The Q-BEx project comprised three phases:

  • Motivation: state of the art review and Delphi consensus survey
  • Design: creation of a customisable online questionnaire and its back-end calculator
  • Validation: collection of new data to assess the predictability of the new tool

A snapshot of each is presented below.


How should children’s bilingual experience be measured? What common measures of language experience should be used to allow comparability between studies? To what extent can/should researchers and practitioners (teachers, speech and language therapists) use the same measures to profile the children they work with?

To inform our project, we carried out a Delphi Consensus Survey to seek an answer to these (and many other) questions. The Delphi survey method is used across disciplines to reach a consensus on topics where there is little or no full agreement between stakeholders. This survey was completed by 132 participants (including researchers, speech and language therapists, and teachers) from 29 countries. Details about the methodology and the outcomes can be found in De Cat et al (2022).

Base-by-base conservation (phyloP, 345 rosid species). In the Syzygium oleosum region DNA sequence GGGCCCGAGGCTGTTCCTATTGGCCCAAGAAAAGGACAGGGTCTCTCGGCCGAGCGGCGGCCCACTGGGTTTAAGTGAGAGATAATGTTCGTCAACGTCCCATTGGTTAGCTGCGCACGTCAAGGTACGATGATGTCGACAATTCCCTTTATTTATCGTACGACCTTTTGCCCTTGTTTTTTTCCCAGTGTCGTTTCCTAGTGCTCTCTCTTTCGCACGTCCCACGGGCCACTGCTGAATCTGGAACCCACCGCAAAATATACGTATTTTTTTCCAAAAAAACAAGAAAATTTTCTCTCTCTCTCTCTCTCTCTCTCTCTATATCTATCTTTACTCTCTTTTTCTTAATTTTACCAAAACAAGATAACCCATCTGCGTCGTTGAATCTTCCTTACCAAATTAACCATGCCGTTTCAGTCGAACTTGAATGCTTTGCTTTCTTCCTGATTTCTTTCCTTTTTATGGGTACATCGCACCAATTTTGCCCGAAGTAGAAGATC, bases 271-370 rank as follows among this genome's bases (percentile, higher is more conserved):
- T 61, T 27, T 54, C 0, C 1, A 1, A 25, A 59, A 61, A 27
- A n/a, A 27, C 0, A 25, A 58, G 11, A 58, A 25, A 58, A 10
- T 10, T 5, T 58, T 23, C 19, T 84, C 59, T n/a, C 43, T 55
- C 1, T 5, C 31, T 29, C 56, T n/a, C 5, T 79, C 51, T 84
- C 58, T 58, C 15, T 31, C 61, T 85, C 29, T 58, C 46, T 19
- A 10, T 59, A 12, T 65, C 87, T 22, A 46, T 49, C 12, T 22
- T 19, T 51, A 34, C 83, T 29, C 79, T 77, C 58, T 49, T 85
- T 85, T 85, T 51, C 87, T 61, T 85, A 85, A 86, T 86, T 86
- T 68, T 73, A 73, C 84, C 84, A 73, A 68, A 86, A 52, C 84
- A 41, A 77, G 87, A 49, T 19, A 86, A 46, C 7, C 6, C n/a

Our project was also informed by a comprehensive review of existing questionnaires from the research literature. This revealed high variability across questionnaires and low comparability of the measures they yield. For further detail, see Kašćelan et al (2021).


Based on the results of the Delphi Consensus Survey, and informed by best practice from psychometrics, we designed a new, online questionnaire. The questionnaire is modular and customisable to suit the needs of professionals. It can be completed by children (of at least 8 years of age) or their caregiver, and is available for free in a growing number of languages. A back-end calculator derives a number of measures that are straightforward to interpret by professionals. The online interface was created by web developers (Castlegate IT).

To evaluate the fitness-for-purpose of the tool, we interviewed 25 adult and 5 child respondents (from across 14 countries) while they were filling in the questionnaire. This helped us enhance the clarity of the questionnaire.


The validation phase involved collecting new data in 3 different countries. In total, we have questionnaire data from 303 children and for 280 children we also have language proficiency data, and cognitive measures). Based on this assessment, we provide evidence-based guidance to inform users’ choice on the level of questionnaire detail most appropriate to their needs.